The new season of True Detective premiered on HBO Sunday night.
It’s got an impossible act to follow. Last year, with Woody Harrelson and Matthew McConaughey playing two mismatched detectives on the trail of a twisted killer, True Detective was a riveting powerhouse. McConaughey’s character, Rustin Cohle,was so finely crafted and unique, and the chemistry between Harrelson and McConaughey was so powerful, that you wondered how the producers of the show could possibly follow it up.
And the answer is . . . they can’t, and they aren’t really trying to do so. This year, the cast is different, the setting is different, and the storyline is different, with no quasi-religious serial killer lurking — at least, not so far. Unlike last season, where the discovery of a disturbing mystical killing, the use of constant flashbacks, and Cohle’s unexplained change from straight arrow cop to alcoholic longhair made the first episode immediately riveting, this year the storyline threads are more diverse and drawing them together will take some time. We knew it was still True Detective, though, when one key flashback was shown.
There’s a common, deeper theme between this year and last year, too: the world is a sick, messed-up place. This year we’ve got another weird killing to solve, when the bag man in a corrupt California town is found with his eyes missing and a visit to his home shows he was in the grip of multiple sexual fetishes. The cast includes Vince Vaughn as Frank Semyon, the outwardly glad-handing but obviously ruthless boss of the town, a creepy Russian who Semyon hopes will help fund his latest scheme, and three police officers who will investigate the bag man’s murder. All three have obvious problems: Ray Velcoro, played by Colin Farrell, is a drunken, hyper-violent drug abuser who willingly participates in the town’s corruption and is glad to beat up either reporters trying to expose the town’s criminality or the father of a bullying kid who cut up his son’s expensive shoes; Ani Bezzerides, played by Rachel McAdams, whose Dad is a guru and whose sister performs live sex acts on porn website, has her own difficulties in establishing personal relationships; and Paul Woodrugh, played by Taylor Kitsch, is a suicidal veteran and California Highway Patrol officer who needs to take a blue pill to become intimate with his girlfriend.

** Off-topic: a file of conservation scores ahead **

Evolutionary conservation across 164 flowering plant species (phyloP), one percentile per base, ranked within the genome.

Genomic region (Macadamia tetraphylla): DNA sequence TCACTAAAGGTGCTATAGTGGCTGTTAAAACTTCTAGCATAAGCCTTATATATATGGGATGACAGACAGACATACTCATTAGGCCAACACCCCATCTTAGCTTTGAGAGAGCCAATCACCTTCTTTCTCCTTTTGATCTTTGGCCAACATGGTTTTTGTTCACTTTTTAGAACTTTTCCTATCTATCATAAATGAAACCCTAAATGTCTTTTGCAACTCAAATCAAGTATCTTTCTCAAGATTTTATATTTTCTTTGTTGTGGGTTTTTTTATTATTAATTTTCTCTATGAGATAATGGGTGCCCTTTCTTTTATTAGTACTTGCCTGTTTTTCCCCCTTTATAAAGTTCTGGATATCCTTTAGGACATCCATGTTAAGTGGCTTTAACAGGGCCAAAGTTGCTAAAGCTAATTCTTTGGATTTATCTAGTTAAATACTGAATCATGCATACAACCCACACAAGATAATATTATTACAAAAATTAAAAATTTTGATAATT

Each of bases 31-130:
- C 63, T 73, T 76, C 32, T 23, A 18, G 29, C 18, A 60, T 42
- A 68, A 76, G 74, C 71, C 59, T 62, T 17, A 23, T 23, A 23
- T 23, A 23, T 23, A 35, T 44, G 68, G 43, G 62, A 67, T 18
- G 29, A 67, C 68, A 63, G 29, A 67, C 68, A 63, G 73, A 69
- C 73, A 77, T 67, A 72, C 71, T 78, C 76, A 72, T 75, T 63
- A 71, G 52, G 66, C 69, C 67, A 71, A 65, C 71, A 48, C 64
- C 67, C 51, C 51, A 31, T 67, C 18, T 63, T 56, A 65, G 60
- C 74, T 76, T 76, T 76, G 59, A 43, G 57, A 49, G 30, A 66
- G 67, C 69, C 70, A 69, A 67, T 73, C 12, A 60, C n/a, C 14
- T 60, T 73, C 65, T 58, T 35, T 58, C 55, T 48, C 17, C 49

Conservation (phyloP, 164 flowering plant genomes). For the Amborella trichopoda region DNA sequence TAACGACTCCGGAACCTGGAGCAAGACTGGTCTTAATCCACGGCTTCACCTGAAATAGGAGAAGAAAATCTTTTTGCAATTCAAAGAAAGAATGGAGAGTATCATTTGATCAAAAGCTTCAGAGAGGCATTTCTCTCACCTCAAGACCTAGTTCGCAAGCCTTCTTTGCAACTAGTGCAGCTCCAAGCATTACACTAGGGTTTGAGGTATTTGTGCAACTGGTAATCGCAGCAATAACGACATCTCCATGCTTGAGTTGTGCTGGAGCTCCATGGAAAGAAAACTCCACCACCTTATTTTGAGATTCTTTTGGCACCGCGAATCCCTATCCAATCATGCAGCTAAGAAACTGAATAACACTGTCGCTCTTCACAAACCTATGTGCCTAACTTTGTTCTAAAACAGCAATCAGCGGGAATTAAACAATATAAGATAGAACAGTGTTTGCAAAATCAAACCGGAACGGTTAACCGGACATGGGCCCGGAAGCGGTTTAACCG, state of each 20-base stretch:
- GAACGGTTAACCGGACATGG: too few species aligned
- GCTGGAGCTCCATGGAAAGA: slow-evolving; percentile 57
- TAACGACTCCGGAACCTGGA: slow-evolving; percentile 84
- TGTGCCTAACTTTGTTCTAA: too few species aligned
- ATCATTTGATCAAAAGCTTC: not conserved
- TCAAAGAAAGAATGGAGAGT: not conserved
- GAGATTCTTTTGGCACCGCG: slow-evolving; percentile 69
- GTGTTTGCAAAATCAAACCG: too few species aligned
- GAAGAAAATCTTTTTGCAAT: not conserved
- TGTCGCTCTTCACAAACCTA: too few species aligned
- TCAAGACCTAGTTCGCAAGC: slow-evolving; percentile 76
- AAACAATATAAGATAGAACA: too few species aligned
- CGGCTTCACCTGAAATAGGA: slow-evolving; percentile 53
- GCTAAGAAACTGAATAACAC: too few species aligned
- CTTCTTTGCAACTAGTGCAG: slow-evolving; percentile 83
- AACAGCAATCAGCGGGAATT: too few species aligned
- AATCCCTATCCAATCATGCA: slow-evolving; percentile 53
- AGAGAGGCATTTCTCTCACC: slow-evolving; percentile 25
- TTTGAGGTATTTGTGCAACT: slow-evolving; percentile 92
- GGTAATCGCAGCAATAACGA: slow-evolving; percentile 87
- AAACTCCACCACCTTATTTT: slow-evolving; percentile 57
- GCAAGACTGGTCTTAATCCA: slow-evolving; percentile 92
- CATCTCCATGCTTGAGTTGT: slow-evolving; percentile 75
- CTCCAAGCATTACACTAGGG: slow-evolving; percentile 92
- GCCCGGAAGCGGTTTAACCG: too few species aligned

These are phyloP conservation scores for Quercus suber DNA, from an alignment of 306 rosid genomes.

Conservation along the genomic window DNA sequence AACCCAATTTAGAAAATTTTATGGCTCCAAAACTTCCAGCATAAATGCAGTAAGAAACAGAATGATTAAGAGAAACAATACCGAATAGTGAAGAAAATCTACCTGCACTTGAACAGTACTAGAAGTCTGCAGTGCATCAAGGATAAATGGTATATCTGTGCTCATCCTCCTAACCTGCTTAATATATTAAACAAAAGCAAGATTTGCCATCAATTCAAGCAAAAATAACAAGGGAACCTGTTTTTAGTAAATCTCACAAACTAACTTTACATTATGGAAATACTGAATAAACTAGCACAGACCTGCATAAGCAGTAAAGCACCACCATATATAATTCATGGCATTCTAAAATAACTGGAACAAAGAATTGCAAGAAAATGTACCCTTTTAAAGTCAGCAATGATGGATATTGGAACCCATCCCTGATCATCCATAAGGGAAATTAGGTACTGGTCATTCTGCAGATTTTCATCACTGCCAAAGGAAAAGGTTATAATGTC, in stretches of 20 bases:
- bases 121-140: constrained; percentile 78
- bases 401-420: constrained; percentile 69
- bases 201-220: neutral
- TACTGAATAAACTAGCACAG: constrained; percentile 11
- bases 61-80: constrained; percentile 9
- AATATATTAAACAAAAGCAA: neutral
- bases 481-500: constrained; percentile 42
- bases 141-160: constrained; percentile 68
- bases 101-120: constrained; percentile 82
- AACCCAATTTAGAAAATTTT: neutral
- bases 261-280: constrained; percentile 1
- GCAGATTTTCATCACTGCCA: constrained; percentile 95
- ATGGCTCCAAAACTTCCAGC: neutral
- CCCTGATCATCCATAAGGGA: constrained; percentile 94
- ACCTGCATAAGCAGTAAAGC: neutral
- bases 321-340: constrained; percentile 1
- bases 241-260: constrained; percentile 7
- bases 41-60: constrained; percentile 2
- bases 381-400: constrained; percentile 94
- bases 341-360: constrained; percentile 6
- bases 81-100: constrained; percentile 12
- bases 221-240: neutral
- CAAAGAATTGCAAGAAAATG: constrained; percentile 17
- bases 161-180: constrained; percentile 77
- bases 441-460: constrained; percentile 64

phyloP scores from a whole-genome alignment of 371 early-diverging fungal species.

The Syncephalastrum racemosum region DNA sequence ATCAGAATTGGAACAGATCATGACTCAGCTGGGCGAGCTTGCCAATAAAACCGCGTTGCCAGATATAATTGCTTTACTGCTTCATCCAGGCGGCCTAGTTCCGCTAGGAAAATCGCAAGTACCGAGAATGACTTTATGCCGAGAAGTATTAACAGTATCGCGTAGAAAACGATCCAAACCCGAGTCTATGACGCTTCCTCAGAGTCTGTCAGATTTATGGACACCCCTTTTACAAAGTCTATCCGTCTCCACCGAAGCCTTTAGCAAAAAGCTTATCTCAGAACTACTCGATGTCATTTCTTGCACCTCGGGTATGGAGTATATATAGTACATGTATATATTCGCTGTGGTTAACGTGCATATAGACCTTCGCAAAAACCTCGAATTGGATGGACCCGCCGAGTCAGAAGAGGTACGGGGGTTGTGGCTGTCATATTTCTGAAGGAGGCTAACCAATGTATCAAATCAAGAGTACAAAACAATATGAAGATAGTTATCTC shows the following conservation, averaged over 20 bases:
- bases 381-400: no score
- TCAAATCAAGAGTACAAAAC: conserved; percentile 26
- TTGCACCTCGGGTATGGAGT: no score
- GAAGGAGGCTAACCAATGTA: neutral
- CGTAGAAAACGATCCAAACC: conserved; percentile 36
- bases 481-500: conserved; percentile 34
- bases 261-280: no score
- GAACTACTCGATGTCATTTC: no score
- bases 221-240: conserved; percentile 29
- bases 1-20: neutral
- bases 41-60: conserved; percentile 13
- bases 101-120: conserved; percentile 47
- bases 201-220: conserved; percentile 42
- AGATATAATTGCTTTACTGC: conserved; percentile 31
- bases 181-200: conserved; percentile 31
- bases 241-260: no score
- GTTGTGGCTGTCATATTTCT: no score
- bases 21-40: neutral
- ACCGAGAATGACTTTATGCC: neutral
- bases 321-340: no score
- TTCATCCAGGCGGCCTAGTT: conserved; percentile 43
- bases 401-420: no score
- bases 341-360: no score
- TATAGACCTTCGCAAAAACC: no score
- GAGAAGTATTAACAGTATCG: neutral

It’s a rich stew of graft, violence, booze, and drugs, stirred by some very troubled people. That’s apt, because True Detective traces its roots to the pulp crime magazines of days gone by that thrilled barber shop patrons with their tales of murder and seduction. This year’s version is off to a promising start in my book.